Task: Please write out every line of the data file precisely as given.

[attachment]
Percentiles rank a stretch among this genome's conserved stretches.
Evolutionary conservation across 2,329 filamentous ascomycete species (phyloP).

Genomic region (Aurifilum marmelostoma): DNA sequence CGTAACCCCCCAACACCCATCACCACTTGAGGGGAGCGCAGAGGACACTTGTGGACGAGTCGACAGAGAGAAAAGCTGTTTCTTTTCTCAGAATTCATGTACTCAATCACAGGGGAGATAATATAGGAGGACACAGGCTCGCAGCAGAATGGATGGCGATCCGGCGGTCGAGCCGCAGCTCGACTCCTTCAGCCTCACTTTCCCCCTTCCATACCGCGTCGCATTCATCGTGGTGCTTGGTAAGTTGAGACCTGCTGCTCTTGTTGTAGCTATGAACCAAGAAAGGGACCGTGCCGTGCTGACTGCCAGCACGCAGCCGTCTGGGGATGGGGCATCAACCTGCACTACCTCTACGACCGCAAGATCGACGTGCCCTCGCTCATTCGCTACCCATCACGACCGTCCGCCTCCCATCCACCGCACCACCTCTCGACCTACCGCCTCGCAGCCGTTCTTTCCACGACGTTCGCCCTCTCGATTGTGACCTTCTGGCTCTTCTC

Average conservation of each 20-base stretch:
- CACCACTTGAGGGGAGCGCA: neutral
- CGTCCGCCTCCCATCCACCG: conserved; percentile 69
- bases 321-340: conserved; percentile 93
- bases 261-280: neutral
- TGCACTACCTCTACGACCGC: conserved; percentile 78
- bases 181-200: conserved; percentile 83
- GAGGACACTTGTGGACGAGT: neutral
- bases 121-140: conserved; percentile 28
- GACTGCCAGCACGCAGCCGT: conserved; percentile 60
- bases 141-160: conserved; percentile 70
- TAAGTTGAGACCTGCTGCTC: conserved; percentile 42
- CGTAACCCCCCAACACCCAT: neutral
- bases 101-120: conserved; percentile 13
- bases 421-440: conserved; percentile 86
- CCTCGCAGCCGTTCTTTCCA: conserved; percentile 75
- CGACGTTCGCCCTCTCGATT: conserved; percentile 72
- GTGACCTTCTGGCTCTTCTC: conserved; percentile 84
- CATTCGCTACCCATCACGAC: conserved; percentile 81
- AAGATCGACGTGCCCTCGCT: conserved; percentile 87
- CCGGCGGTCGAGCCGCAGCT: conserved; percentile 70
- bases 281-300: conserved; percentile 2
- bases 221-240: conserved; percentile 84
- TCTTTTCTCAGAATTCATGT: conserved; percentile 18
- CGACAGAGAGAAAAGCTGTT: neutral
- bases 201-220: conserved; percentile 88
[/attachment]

Percentiles rank a stretch among this genome's conserved stretches.
Evolutionary conservation across 2,329 filamentous ascomycete species (phyloP).

Genomic region (Aurifilum marmelostoma): DNA sequence CGTAACCCCCCAACACCCATCACCACTTGAGGGGAGCGCAGAGGACACTTGTGGACGAGTCGACAGAGAGAAAAGCTGTTTCTTTTCTCAGAATTCATGTACTCAATCACAGGGGAGATAATATAGGAGGACACAGGCTCGCAGCAGAATGGATGGCGATCCGGCGGTCGAGCCGCAGCTCGACTCCTTCAGCCTCACTTTCCCCCTTCCATACCGCGTCGCATTCATCGTGGTGCTTGGTAAGTTGAGACCTGCTGCTCTTGTTGTAGCTATGAACCAAGAAAGGGACCGTGCCGTGCTGACTGCCAGCACGCAGCCGTCTGGGGATGGGGCATCAACCTGCACTACCTCTACGACCGCAAGATCGACGTGCCCTCGCTCATTCGCTACCCATCACGACCGTCCGCCTCCCATCCACCGCACCACCTCTCGACCTACCGCCTCGCAGCCGTTCTTTCCACGACGTTCGCCCTCTCGATTGTGACCTTCTGGCTCTTCTC

Average conservation of each 20-base stretch:
- CACCACTTGAGGGGAGCGCA: neutral
- CGTCCGCCTCCCATCCACCG: conserved; percentile 69
- bases 321-340: conserved; percentile 93
- bases 261-280: neutral
- TGCACTACCTCTACGACCGC: conserved; percentile 78
- bases 181-200: conserved; percentile 83
- GAGGACACTTGTGGACGAGT: neutral
- bases 121-140: conserved; percentile 28
- GACTGCCAGCACGCAGCCGT: conserved; percentile 60
- bases 141-160: conserved; percentile 70
- TAAGTTGAGACCTGCTGCTC: conserved; percentile 42
- CGTAACCCCCCAACACCCAT: neutral
- bases 101-120: conserved; percentile 13
- bases 421-440: conserved; percentile 86
- CCTCGCAGCCGTTCTTTCCA: conserved; percentile 75
- CGACGTTCGCCCTCTCGATT: conserved; percentile 72
- GTGACCTTCTGGCTCTTCTC: conserved; percentile 84
- CATTCGCTACCCATCACGAC: conserved; percentile 81
- AAGATCGACGTGCCCTCGCT: conserved; percentile 87
- CCGGCGGTCGAGCCGCAGCT: conserved; percentile 70
- bases 281-300: conserved; percentile 2
- bases 221-240: conserved; percentile 84
- TCTTTTCTCAGAATTCATGT: conserved; percentile 18
- CGACAGAGAGAAAAGCTGTT: neutral
- bases 201-220: conserved; percentile 88